Warning

 

Close

Confirm Action

Are you sure you wish to do this?

Confirm Cancel
Member Login
Posted: 12/1/2005 11:26:35 AM EDT
What are the steps and tools needed for the shadetree gunsmith?

Thanks fellas.
Link Posted: 12/1/2005 12:31:41 PM EDT
If you have an extension with a clamp, remove the mag. tube clamp first.

Wear eyepro. Keep the saftey on.

Unscrew the extension or tube cap (the cap may have a spring retainer or something-I don't know for sure). It is locked in place via detent stud so no tools needed) Be sure you gave a good grasp on the cap or extension because it will want to launch off.

Slide the action open about half way (You may begin to feel a little resistance at this half-way point).

Slide the bbl. out, off the end off the mag tube.

Push in the elevator up with your fingers and you will feel spring clips on either side of the inside of the rcvr.

Push in on the spring clips (one, then the other) while moving the forend/pump handle foreward to unlock and remove the pump handle and bolt from the rcvr. Slide it up and off of the mag tube.

If you need to replace just the stock material, you'll need a special tool to unscrew the locks that hold the metal part with the arms (can't remember the name) to the wood or synthetic part.

I think most replacement handles come with a removal tool but I could be wrong. It's just a wide, flat piece of metal from what I've seen. If you need to do it often, you can buy a forend key/tool.

It should take less time than it took me to type this.
Link Posted: 12/1/2005 12:35:00 PM EDT

Originally Posted By cobracommand:

It should take less time than it took me to type this.



+1 and is a lot easier than he made it sound.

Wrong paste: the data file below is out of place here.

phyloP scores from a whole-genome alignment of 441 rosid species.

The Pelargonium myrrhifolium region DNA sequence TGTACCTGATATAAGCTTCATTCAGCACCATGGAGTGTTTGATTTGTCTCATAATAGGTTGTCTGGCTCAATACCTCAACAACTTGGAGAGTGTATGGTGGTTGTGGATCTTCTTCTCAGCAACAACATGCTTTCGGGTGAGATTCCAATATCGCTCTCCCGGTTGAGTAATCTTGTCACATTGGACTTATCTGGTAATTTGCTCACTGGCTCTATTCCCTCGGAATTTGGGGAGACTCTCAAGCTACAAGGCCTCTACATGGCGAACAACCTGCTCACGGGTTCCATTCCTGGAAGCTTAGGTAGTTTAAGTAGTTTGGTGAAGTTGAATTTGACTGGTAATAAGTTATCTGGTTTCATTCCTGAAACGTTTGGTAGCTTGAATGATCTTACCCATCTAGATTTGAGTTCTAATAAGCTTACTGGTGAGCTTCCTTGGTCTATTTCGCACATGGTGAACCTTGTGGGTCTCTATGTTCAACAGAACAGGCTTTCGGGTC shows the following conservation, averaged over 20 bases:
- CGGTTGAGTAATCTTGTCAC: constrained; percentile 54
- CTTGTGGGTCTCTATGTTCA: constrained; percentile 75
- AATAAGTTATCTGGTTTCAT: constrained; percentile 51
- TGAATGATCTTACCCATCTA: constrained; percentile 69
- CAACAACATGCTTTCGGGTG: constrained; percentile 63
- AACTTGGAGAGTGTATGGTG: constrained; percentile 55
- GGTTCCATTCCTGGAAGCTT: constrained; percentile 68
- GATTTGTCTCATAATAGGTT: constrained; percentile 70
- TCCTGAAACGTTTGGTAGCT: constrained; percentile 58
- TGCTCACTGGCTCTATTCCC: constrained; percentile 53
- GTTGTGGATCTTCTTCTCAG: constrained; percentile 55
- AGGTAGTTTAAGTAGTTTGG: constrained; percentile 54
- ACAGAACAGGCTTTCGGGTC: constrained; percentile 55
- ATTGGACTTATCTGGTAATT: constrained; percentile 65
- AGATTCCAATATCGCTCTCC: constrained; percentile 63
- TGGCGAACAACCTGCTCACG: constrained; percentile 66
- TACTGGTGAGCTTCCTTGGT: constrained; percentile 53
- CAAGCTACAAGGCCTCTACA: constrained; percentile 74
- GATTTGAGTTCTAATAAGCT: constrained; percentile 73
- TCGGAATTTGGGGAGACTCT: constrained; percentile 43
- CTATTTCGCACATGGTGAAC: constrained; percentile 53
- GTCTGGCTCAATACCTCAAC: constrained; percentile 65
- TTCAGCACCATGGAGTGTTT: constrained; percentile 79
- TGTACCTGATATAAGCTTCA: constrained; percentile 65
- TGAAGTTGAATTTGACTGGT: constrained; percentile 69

Link Posted: 12/1/2005 12:49:13 PM EDT
[Last Edit: 12/1/2005 12:52:13 PM EDT by niceguymr]

Originally Posted By cobracommand:
If you need to replace just the stock material, you'll need a special tool to unscrew the locks that hold the metal part with the arms (can't remember the name) to the wood or synthetic part.



To replace the forend, you will ABSOLUTELY need a special tool to do it without risk of damaging the parts or even worse, your hands. From the factory, the forend retaining nut is fastened extremely tight, so be prepared to use some brut force as well the first time you remove the retaining nut. I've heard some people suggest using a pair of needlenose pliers which would be a very bad idea. If the nut is factory tightened, you'll probably break the pliers. Secondly, if the pliers slip, you'll probably cut your hand up pretty well. Pliers are NOT the right tool for this!

Brownells sells a tool that'll do the job perfectly... And this is one of the CHEAP ones out there. I hate buying tools that are only used for one thing, but THIS is well worth the investment.
www.brownells.com/aspx/NS/store/ProductDetail.aspx?p=17206&title=SHOTGUN+FOREND+WRENCH
Link Posted: 12/1/2005 12:53:26 PM EDT
Thanks, that was what I was wondering about. If I needed the special wrench or if there was an acceptable half ass way of doing it. Two screwdrivers a wire tie and some duct tape?
Link Posted: 12/1/2005 5:48:16 PM EDT
+1 on the NO needle nosed pliers.

One poster tried this, the pliers slipped, and he badly damaged the thin steel fore end tube.
He had to buy an entire new action bars and tube assembly.

One poster uses a large wood boring bit. He says this perfectly fits the slots in the fore end bushing, and he uses Vise-Grips to turn the bit.

You can make an acceptable "spanner" from a piece of 1/8" thick steel.

Just cut a piece long enough to span between the two slots on the nut, grip it with Vise-Grips and turn the nut off.

Also, many gun shops have a wrench.
Many will either do it for you, or loan/rent you the wrench.
Link Posted: 12/7/2005 8:06:35 AM EDT
Tag

I need to get one of those wrenches
Link Posted: 12/7/2005 9:32:48 AM EDT


I wouldn't suggest using this every day but it works for me......


Link Posted: 12/7/2005 12:35:12 PM EDT
Probably not strong enough for a REALLY tight nut, but THAT's a definite winner.

Good idea. Are we free to recommend your idea to others??
Link Posted: 12/7/2005 11:20:11 PM EDT
Link Posted: 12/18/2005 6:31:41 AM EDT

One poster uses a large wood boring bit. He says this perfectly fits the slots in the fore end bushing, and he uses Vise-Grips to turn the bit.


I did exactly this; I purchased a 1 1/4" wood boring bit. It fits nicely into the slots.

I was ready to put the vice-grips to the bit and discovered the nut was not tight at all. Oh well, maybe it was a good thing I did this. Nothing like having the forestock nut come off at the wrong time...
Top Top